Internet Censorship in China

Although Americans may feel some what stifled by the ever-increasing government surveillance measures being passed by the legislative branch, a brief look at the predicament of the Chinese people will show Americans that they still have plenty to be grateful for… at least for now.

As it stands, if an internet user based in China types words like “persecution” or “Tibetan independence” into a search engine, they’re likely to find only an almost completely blank screen that reads only “page cannot be displayed.”

firewall of chinaThe Chinese government has responded to rising political tension by censoring as much government-critical information on the internet as possible. Gone are the chatrooms and websites that once spurred and organized protests and riots across the nation.

Not to say the government has plucked out political insurgence by the roots; an army of self-described hacktivists are fighting the government’s iron grip on the internet every day, and from all around the world.

North Carolina based software engineer Bill Xia is a prime example. He contributes to a growing accumulation of new software that helps ordinary Chinese citizens beat the infamous “Great Firewall of China” and access information on subjects the government would rather sweep under the rug: subjects like Chinese human rights and the plight of Tibet.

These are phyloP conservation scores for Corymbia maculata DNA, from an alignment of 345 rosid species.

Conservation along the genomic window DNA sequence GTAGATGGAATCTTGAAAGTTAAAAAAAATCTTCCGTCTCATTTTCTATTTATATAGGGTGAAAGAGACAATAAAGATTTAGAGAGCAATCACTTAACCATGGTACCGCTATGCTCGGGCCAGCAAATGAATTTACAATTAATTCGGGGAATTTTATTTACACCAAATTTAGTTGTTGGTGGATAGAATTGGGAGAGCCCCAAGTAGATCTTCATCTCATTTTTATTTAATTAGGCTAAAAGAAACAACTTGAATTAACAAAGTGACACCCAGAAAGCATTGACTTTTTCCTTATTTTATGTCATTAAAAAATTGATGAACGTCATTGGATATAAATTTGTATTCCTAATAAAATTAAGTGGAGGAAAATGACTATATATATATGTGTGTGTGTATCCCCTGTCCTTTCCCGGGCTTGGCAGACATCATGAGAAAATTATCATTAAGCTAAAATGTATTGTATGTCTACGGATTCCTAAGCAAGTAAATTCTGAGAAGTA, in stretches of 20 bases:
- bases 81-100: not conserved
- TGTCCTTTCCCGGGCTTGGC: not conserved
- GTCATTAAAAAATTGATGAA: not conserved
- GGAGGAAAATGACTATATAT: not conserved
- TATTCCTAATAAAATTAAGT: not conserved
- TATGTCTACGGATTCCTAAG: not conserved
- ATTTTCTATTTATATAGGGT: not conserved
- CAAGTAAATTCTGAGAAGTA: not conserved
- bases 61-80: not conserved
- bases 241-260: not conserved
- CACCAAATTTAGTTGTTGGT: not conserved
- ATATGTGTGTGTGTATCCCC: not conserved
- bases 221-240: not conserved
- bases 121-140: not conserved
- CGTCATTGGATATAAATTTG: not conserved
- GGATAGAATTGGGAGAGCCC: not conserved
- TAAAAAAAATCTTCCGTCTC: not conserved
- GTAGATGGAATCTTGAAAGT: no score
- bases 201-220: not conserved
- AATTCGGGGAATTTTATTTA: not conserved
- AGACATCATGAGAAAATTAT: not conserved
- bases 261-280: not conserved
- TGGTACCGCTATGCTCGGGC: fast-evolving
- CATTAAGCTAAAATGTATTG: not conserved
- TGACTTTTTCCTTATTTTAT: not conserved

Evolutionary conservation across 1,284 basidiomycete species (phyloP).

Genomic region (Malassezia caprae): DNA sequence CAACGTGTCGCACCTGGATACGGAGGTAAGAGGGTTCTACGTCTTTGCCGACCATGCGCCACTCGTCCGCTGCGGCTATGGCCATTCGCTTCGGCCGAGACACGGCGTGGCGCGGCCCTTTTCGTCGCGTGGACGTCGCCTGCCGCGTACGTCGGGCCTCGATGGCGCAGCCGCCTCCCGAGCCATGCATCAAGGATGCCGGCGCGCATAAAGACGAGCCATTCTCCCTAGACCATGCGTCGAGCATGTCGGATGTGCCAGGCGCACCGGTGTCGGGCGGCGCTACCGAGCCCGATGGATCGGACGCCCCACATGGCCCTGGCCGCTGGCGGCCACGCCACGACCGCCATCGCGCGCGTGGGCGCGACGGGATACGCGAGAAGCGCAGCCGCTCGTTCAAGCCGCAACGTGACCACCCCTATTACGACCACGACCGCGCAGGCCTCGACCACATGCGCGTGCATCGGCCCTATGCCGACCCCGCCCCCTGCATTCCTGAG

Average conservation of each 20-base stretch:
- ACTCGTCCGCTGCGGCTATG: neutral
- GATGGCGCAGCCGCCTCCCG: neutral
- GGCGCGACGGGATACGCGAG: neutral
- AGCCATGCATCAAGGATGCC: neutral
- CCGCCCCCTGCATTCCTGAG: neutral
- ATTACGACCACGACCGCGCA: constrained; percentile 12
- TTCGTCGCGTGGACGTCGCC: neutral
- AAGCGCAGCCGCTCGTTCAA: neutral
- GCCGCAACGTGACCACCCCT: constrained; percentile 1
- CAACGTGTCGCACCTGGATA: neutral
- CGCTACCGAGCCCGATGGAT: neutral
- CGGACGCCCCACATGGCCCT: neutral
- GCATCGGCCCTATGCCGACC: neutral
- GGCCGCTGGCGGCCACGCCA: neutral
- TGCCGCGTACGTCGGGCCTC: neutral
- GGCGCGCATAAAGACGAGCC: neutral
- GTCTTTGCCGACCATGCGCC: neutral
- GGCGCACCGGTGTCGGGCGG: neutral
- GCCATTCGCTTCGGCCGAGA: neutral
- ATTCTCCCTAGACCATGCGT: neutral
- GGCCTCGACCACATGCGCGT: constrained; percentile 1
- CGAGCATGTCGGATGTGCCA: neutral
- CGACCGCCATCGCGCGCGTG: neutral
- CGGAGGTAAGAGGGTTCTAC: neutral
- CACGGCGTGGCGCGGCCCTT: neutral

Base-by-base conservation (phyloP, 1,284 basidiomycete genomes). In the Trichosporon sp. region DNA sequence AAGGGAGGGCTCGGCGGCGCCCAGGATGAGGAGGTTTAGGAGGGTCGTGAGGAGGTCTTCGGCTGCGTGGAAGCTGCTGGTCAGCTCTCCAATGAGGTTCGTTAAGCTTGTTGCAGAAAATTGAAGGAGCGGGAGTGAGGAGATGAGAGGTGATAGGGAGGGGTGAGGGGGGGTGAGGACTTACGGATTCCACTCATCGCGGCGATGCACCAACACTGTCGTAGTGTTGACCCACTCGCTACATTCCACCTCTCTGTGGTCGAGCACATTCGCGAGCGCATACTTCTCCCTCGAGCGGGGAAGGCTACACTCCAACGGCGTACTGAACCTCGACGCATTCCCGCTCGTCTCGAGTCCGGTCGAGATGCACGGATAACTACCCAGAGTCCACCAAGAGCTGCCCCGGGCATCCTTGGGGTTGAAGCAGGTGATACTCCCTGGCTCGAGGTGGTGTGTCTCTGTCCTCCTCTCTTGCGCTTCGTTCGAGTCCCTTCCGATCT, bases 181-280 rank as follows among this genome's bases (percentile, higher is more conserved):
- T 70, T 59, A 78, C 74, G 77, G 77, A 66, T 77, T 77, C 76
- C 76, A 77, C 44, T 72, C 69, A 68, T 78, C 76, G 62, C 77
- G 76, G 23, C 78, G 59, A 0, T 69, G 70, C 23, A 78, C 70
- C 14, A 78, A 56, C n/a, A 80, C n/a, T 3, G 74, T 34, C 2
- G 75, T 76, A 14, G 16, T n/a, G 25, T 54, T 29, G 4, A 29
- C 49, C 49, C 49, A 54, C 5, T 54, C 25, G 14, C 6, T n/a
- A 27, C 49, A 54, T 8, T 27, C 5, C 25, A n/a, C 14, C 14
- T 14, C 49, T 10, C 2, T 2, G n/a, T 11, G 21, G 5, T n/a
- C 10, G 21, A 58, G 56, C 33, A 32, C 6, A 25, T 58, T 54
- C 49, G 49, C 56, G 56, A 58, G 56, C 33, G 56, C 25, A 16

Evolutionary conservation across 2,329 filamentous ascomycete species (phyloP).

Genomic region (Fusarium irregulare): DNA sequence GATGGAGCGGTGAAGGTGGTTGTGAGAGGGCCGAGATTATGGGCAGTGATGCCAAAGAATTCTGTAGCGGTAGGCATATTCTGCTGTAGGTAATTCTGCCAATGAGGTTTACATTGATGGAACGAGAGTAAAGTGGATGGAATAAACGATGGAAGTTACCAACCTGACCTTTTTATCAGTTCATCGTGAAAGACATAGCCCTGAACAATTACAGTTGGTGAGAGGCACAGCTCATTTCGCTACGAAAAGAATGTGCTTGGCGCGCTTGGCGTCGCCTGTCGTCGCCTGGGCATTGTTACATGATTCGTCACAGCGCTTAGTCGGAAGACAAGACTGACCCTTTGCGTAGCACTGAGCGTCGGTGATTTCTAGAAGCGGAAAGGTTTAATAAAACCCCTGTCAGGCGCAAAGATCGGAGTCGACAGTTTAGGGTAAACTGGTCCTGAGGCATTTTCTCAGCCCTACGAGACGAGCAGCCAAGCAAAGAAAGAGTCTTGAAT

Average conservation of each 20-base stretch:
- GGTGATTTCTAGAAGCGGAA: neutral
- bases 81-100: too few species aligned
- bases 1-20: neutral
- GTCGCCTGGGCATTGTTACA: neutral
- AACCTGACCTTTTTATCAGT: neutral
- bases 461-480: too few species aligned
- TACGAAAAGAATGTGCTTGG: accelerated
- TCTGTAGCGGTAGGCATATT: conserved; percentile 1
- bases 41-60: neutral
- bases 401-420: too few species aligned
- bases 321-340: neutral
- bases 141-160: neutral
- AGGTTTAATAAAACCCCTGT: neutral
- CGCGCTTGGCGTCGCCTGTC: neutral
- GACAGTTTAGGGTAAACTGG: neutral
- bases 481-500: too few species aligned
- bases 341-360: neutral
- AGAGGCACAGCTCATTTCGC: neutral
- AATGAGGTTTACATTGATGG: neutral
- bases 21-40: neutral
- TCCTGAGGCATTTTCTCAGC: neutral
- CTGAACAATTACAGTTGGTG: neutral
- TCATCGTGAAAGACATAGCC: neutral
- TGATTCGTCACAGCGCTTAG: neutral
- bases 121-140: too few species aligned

Xia jokingly calls his software a “red pill”, a reference to a pill in┬áThe Matrix that allows takers to see reality for the first time.

That said, his efforts are constantly curtailed by the Chinese government, forcing him to revamp his efforts and creatively find another way around the censorship giant.

“They are very smart,” he admits. “We have to move very quickly.”

url blockedChinese citizens aren’t the only people to fall victim to government censorship in the information age. The governments of Cuba, Saudi Arabia and Pakistan all use software to limit what their people can see and curb political dissent.

North Korea bans all online access to its general population.

China, however, can’t balance such heavy-handed censorship with its economic aspirations. It much encourage internet usage among its citizens in hopes of stimulating a healthy outgrowth of tech enthusiasts while curtailing any opposition that may bring.

The Olympics have only further fostered the Chinese government’s attempts to censor the Web. Clips and articles regarding the Tiber pro-independence riots were banned all together for days on end and the potential for human rights organizations to use the Olympics to make their voices heard constituted a major threat to China’s federal leadership.

Unfortunately for dissidents, the government has no issue throwing hacktivists behind bars if they’re based in Chinese soil. One Chinese AIDS activist by the name of Hu Jia was sentenced to 3 1/2 years in prison for writing articles for a banned U.S.-based Chinese-language website. Almost 50 cyberdissidents were behind bars in 2014, and more have surely followed.

Even hacktivists outside of China may face risks for their taking part in the battle against Chinese censorship. One Chinese-born computer specialist named Peter Li was attacked in his house in a suburb outside of Atlanta, Georgia. The thugs apparently spoke Korean and Chinese while beating him and eventually made off with his two computers, leaving his TV and other valuables untouched.

According to Li, the men must have been sent but the Chinese government.

“I know it wasn’t a simple robbery,” he asserted.

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